As mentioned above, the pattern recognition block 40 is enabled only during an I/O compression test mode. Specifically, many integrated circuits have certain test modes of operation in which the pins take on functions tailored specifically for testing purposes. Test mode enable circuitry inside these integrated circuits generates the signals which enable the circuitry which implements each specific test mode. Such test mode enable circuitry inside the memory chips 24, 26, 28, 30 is the circuitry which will generate the appropriate states of the CMP, RDCMP and RD signals during the I/O compression test mode.

By using the teachings of the present invention, the tester 22 is able to read the memory chips 24, 26, 28, 30 in the normal read mode and no data processing is needed to verify pass or fail conditions.

It should be understood that various alternatives to the embodiments of the invention described herein may be employed in practicing the invention. It is intended that the following claims define the scope of the invention and that structures and methods within the scope of these claims and their equivalents be covered thereby.

Claims (6)

What is claimed is:
1. A memory system operable in a normal mode of operation and a test mode of operation, comprising:
sensing circuitry which generates x number of data bits during a read cycle;
a read path circuit, coupled to the sensing circuitry, which transfers the x number of data bits generated by the sensing circuitry during a first read cycle in the normal mode of operation to x number of output nodes;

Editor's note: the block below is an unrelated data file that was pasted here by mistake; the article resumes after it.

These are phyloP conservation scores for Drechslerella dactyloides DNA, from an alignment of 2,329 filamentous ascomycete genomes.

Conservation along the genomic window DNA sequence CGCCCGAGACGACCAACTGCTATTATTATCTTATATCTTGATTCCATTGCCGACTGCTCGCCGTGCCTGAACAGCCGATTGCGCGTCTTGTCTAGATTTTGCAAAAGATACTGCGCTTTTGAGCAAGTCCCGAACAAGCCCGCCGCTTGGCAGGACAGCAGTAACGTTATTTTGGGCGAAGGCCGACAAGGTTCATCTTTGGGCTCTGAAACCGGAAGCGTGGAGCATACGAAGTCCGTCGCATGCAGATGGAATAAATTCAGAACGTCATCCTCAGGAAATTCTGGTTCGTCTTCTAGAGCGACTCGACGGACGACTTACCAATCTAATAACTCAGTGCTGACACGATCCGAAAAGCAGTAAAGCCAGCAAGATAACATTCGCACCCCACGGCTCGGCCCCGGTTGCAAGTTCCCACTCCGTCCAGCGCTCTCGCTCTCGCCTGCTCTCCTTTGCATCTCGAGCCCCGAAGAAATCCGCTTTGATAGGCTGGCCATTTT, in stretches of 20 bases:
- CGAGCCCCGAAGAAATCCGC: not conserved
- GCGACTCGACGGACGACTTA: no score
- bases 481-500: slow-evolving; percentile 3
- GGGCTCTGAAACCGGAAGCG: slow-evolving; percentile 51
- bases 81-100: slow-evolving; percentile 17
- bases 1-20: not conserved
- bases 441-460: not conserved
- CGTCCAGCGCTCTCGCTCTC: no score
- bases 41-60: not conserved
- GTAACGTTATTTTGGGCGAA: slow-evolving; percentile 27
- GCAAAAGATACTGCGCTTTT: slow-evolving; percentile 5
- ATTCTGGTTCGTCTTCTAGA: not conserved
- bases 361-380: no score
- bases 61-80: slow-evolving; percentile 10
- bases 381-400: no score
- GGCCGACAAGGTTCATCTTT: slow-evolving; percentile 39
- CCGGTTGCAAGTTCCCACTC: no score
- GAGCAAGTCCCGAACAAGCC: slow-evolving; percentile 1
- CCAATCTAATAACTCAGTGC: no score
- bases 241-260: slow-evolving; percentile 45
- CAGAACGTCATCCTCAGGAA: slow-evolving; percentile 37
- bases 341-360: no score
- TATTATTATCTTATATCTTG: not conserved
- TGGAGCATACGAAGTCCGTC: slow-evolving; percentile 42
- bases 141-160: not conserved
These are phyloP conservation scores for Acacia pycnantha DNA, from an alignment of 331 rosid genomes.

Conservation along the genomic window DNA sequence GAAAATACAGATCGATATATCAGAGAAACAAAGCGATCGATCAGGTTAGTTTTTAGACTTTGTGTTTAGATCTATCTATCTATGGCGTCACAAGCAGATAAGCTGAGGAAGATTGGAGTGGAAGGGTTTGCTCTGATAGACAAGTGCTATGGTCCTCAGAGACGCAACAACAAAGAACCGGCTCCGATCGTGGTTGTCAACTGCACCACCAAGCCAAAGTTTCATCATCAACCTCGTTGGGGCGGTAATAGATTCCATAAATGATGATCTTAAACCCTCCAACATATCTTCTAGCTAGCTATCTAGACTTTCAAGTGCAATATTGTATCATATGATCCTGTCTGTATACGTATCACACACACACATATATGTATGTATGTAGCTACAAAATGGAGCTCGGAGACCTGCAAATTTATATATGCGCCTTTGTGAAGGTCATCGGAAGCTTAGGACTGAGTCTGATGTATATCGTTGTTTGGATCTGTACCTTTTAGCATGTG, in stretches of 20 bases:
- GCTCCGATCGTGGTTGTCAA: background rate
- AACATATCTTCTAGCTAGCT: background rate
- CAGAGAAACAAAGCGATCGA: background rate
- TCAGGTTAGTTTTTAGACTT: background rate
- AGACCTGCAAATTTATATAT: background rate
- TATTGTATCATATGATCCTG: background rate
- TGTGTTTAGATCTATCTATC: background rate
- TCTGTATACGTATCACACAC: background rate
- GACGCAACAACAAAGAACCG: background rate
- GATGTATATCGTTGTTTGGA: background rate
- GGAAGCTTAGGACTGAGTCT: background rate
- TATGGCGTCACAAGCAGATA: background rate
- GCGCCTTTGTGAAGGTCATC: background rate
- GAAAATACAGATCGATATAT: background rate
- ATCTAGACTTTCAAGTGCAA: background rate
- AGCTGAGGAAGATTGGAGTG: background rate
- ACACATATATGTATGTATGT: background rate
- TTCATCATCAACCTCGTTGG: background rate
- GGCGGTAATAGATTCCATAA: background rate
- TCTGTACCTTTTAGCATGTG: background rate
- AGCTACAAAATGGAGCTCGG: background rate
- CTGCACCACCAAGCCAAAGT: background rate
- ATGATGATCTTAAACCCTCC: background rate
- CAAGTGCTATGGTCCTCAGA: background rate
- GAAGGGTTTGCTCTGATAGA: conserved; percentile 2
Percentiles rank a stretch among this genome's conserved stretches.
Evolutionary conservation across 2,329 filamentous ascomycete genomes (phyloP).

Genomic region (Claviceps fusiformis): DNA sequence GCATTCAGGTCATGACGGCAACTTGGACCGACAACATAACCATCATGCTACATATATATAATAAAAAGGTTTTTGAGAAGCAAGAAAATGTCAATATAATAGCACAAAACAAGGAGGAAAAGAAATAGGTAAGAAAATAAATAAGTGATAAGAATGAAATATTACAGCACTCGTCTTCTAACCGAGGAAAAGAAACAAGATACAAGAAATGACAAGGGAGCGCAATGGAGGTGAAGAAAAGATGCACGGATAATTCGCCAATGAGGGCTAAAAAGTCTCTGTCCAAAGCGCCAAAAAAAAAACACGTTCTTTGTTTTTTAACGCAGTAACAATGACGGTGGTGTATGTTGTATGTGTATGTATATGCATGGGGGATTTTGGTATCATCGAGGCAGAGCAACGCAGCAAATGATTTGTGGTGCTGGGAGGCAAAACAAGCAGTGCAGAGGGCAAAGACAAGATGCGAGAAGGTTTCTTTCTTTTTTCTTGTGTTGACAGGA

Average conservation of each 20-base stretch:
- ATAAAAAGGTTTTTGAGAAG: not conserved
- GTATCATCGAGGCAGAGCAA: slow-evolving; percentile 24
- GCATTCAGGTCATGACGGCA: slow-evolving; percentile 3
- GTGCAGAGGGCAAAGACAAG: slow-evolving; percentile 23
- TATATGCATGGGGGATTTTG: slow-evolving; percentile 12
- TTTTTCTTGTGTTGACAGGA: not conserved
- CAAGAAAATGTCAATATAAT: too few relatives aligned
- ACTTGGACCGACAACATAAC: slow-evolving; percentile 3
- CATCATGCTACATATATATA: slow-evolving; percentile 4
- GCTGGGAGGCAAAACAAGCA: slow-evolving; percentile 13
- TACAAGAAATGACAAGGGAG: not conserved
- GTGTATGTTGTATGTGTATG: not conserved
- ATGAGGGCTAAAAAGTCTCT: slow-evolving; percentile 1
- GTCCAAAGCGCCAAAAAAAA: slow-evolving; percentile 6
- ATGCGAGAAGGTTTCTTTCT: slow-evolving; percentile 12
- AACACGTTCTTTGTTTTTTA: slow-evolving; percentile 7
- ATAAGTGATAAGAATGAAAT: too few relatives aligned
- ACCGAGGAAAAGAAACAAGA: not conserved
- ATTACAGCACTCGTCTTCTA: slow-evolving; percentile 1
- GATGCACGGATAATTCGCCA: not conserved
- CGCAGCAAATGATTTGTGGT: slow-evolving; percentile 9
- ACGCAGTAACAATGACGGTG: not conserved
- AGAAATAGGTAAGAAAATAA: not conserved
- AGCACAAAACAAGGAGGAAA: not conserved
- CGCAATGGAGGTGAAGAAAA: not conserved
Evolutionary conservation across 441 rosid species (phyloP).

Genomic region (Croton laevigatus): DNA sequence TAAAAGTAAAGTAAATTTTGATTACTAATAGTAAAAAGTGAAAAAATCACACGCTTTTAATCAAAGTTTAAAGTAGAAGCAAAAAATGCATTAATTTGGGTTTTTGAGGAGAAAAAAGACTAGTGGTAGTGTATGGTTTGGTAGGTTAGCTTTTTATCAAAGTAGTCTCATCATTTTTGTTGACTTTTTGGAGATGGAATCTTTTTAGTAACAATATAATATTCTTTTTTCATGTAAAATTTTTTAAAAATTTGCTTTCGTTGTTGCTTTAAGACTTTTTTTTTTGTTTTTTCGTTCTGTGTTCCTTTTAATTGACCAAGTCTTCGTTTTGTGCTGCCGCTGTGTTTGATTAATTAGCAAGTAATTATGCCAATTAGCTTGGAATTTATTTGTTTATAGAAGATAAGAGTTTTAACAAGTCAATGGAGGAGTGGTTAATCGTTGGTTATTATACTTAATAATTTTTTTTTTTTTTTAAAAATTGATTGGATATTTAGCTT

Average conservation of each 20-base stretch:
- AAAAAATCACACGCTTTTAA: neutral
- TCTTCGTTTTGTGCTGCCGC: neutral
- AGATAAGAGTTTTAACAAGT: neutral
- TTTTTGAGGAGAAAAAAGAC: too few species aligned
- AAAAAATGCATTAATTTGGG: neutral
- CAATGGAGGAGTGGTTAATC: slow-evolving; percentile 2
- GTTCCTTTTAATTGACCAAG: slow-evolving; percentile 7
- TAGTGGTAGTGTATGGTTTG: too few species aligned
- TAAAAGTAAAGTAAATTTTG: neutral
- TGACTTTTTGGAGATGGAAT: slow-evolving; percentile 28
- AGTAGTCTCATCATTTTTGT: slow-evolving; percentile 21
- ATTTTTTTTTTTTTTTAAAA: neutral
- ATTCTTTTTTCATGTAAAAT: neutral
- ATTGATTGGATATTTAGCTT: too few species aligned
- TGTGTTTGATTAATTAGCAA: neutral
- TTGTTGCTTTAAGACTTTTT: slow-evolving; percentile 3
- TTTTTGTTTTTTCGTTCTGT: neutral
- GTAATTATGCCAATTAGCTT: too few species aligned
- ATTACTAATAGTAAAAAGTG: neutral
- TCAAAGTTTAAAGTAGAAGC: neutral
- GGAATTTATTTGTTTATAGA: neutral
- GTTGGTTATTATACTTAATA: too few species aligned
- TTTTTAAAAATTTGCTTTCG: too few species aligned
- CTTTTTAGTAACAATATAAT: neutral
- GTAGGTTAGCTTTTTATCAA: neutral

a first detection circuit, coupled to the read path circuit, which detects whether or not the x number of data bits generated by the sensing circuitry during a second read cycle in the test mode of operation are arranged in a pattern in which all bits are identical;
a second detection circuit, coupled to the read path circuit, which detects whether or not the x number of data bits generated by the sensing circuitry during the second read cycle in the test mode of operation are arranged in a pattern in which each two adjacent bits are different; and
an output circuit, coupled to the first and second detection circuits, which generates y number of output data bits which are arranged in a pattern indicative of whether the x number of data bits generated by the sensing circuitry during the second read cycle in the test mode of operation are identical, are arranged in a pattern in which each two adjacent bits are different, or are arranged in another pattern, and wherein y is less than x.
2. A memory system in accordance with claim 1, wherein the output circuit generates the y number of data bits such that each of the y number of data bits is equal to a corresponding bit in a subset of the x number of data bits in response to the x number of data bits being arranged in a pattern in which all bits are identical or each two adjacent bits are different.